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January 17, 2010


Maybe you like paying more taxes, asshat. When your tax bill comes this year, why don't you just double the amount that you owe? If you like to pay taxes so much, have at it.


These measures should go down, but unfortunately Oregon residents can't think for themselves. They let the government tell them how it is and believe it. 56% of the states budget already goes to education and they can't make that work?? These measures are going to hurt a lot of buisnesses who are the future employers of the 11% of oregonians that are unemployed. These measures are a joke. Today is a sad day in Oregon

frustrated, I heartily disagree. This is a wonderfully happy day in Oregon. People weren't taken in by the lies of the No on 66 & 67 crowd. Oregon isn't a high tax state. Oregon already has some of the lowest business taxes in the country, and ranks below average on our overall tax burden.

Asking the well off to pay a bit more to keep our state from sinking into a financial hole makes good sense. I'm proud of Oregonians and pleased that our state has shown the nation that raising taxes wisely in a recession can be a smart thing to do.


Something to think about. Here is a cut from the State Business Tax Climate index that you cite as documentation.

Tax competition is an unpleasant reality for
state revenue and budget officials, but it is an effective restraint on state and local taxes. It also helps to more efficiently allocate resources because
businesses can locate in the state where they receive the services they need at the lowest cost. When a state imposes higher taxes than a neighboring state, businesses will cross the border to some extent. Therefore states with more competitive
tax systems score well in the SBTCI because
they are best suited to generate economic growth.

In Oregon, most of the larger businesses targeted by measure 67 are located in Portland. Right across the Columbia River lies the state of Washington, which is one of the best tax climate states. What do you think will happen? Portland is already littered with empty office space, this measure will do nothing to bring business to Oregon... It can only hurt the situation. Phil Knight spoke out against 66 and 67. How would you like to see a big For Sale sign on the Nike headquarter campus in Beaverton? All those jobs gone. And then what if Phil moves over the border as well? One of Oregon's wealthiest citizens. Rich people didn't get rich being stupid. They will make changes to preserve the assets they work hard to get and maintain. Having wealthy people and companies around is a good thing for everyone. They buy services of other businesses, they provide jobs, they pay their share of taxes (which is FAR more than most)and they donate to charities and causes.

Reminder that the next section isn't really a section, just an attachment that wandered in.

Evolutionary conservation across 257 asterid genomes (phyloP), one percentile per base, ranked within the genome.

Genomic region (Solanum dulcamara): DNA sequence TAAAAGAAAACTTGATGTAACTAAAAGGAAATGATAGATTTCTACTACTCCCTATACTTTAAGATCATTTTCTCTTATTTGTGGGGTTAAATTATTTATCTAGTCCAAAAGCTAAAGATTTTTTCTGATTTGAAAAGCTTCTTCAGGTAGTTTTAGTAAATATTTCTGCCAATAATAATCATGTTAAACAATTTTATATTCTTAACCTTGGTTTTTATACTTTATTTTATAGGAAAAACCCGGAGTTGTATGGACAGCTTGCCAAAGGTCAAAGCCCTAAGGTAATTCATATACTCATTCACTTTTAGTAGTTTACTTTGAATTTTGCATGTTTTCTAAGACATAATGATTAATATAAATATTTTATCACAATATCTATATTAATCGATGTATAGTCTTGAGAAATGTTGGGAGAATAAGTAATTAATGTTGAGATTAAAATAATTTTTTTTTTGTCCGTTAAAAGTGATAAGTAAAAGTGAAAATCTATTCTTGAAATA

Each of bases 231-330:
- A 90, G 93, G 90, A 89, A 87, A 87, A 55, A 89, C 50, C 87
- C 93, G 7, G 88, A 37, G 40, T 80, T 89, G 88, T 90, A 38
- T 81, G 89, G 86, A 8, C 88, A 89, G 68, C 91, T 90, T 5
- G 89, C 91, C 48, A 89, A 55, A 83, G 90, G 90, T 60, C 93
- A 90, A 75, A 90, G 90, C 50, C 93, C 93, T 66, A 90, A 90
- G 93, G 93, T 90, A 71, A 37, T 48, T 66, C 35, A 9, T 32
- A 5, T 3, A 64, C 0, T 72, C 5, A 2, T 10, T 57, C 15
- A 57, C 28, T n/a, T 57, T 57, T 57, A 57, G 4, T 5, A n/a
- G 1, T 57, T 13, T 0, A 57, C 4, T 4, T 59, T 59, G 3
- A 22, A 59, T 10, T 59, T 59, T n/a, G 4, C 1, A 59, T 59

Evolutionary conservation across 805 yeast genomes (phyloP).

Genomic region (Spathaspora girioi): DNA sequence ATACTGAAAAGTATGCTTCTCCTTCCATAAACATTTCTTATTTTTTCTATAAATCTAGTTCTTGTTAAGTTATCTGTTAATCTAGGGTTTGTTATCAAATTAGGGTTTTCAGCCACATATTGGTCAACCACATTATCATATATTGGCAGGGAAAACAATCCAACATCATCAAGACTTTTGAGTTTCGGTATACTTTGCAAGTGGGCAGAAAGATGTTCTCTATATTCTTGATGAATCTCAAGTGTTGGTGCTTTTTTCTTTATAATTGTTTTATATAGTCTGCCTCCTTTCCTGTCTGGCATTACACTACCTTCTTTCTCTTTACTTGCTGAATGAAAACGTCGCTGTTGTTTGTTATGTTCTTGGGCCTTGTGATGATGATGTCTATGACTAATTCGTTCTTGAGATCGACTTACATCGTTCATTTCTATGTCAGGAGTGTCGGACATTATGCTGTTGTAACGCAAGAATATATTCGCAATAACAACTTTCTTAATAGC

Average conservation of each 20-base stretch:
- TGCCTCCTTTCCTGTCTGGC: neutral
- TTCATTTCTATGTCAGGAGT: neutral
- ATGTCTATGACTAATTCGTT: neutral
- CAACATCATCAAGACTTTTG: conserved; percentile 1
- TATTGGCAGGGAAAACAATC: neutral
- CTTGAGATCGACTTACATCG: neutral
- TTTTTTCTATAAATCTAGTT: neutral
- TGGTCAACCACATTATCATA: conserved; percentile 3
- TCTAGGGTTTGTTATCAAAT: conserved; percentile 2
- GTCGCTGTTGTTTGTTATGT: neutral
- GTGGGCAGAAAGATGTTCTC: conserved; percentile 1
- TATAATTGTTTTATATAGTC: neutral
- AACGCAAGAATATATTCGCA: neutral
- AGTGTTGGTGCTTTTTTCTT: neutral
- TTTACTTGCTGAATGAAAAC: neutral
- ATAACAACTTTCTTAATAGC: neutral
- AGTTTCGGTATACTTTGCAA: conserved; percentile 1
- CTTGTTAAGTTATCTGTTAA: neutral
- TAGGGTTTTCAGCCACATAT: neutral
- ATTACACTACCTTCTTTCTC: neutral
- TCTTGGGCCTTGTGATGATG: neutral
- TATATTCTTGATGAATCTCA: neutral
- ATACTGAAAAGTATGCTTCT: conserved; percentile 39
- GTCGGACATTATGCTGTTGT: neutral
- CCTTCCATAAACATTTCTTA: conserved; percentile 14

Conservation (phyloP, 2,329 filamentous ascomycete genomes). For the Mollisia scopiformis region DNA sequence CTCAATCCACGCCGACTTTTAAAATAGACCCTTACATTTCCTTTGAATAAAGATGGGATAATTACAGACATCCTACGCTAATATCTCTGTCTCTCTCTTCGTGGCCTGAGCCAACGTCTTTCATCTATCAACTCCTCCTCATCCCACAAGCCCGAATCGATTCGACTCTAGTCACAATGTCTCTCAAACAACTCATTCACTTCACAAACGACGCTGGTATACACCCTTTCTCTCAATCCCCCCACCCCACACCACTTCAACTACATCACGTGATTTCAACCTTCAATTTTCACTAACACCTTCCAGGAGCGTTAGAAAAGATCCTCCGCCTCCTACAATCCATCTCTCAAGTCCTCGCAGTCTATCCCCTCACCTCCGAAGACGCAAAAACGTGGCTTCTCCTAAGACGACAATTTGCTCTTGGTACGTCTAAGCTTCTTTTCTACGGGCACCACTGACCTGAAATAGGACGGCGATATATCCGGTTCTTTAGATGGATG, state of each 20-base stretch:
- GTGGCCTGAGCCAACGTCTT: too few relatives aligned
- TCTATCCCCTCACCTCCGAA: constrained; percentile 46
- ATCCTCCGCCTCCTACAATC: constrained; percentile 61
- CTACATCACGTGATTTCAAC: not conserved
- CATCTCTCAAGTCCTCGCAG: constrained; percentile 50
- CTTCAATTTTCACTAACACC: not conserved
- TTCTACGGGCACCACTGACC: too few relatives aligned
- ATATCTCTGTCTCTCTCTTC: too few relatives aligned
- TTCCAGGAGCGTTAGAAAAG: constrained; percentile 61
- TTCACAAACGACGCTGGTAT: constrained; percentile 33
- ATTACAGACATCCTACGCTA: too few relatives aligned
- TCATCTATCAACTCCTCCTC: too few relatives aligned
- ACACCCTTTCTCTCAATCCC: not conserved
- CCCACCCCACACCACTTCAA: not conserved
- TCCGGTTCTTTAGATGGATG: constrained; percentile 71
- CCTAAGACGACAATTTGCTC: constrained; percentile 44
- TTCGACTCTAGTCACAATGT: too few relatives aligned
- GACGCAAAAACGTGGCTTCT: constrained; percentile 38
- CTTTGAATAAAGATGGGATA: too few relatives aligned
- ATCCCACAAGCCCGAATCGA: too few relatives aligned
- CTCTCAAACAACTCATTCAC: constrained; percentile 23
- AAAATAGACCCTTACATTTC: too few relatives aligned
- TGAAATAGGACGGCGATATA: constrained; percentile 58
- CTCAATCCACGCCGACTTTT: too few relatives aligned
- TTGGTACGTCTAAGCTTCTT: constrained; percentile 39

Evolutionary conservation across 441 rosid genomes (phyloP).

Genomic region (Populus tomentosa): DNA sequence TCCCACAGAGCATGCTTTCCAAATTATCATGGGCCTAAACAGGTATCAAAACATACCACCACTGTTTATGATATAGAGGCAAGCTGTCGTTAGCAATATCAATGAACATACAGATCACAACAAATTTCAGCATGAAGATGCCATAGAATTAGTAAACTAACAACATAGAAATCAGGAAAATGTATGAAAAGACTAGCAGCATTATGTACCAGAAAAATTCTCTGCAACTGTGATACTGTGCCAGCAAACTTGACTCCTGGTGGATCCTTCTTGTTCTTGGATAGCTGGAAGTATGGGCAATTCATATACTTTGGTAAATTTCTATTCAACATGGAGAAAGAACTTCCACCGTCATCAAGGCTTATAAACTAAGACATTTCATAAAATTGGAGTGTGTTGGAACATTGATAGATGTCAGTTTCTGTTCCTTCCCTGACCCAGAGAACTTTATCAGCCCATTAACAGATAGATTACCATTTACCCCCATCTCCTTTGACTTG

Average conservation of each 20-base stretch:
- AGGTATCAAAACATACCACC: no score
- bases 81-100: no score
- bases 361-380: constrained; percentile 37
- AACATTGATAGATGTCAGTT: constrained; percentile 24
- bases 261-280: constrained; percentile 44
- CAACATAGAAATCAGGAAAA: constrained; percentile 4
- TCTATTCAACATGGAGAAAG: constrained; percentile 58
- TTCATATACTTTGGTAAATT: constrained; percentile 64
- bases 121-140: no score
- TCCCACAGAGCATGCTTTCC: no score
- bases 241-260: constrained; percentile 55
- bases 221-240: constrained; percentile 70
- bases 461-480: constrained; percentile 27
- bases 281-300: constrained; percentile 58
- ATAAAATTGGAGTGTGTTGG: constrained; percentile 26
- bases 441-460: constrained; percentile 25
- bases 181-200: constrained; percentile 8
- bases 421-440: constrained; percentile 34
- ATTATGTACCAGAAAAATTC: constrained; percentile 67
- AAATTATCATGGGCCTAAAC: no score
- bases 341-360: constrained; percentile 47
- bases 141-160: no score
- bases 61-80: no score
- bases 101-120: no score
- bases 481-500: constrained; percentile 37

So after the "3.XX%" of people targeted by the tax hike leave, and the revenue doesn't come, there will still be the 97% of people that aren't affected here. Then who will they tax?
By the way, that propaganda, that it would only affect 3% is crap. Gasoline sales is a high volume/low margin business. If you think they are going to pay the tax out of what little profit is theirs you are mistaken. They will simply raise the price. Just like the price on your cup of Starbuck's coffee. Because they are being taxed on Gross now, (that means before expenses like employees, raw materials, and labor) are taken out. So if the company does stay around, we will ALL be paying for it. But you like paying taxes.

The real solution is that the Oregon government needs to stop wasting taxpayer money, with useless social programs and run a responsible budget. I am not talking about schools and Public Safety either, but those are the services that we are told will be cut if a measure doesn't pass. It's also extortion. Oregon's Government is now our main industry. Overweight with garbage spending. Why cut irresponsible spending when you can tax even more?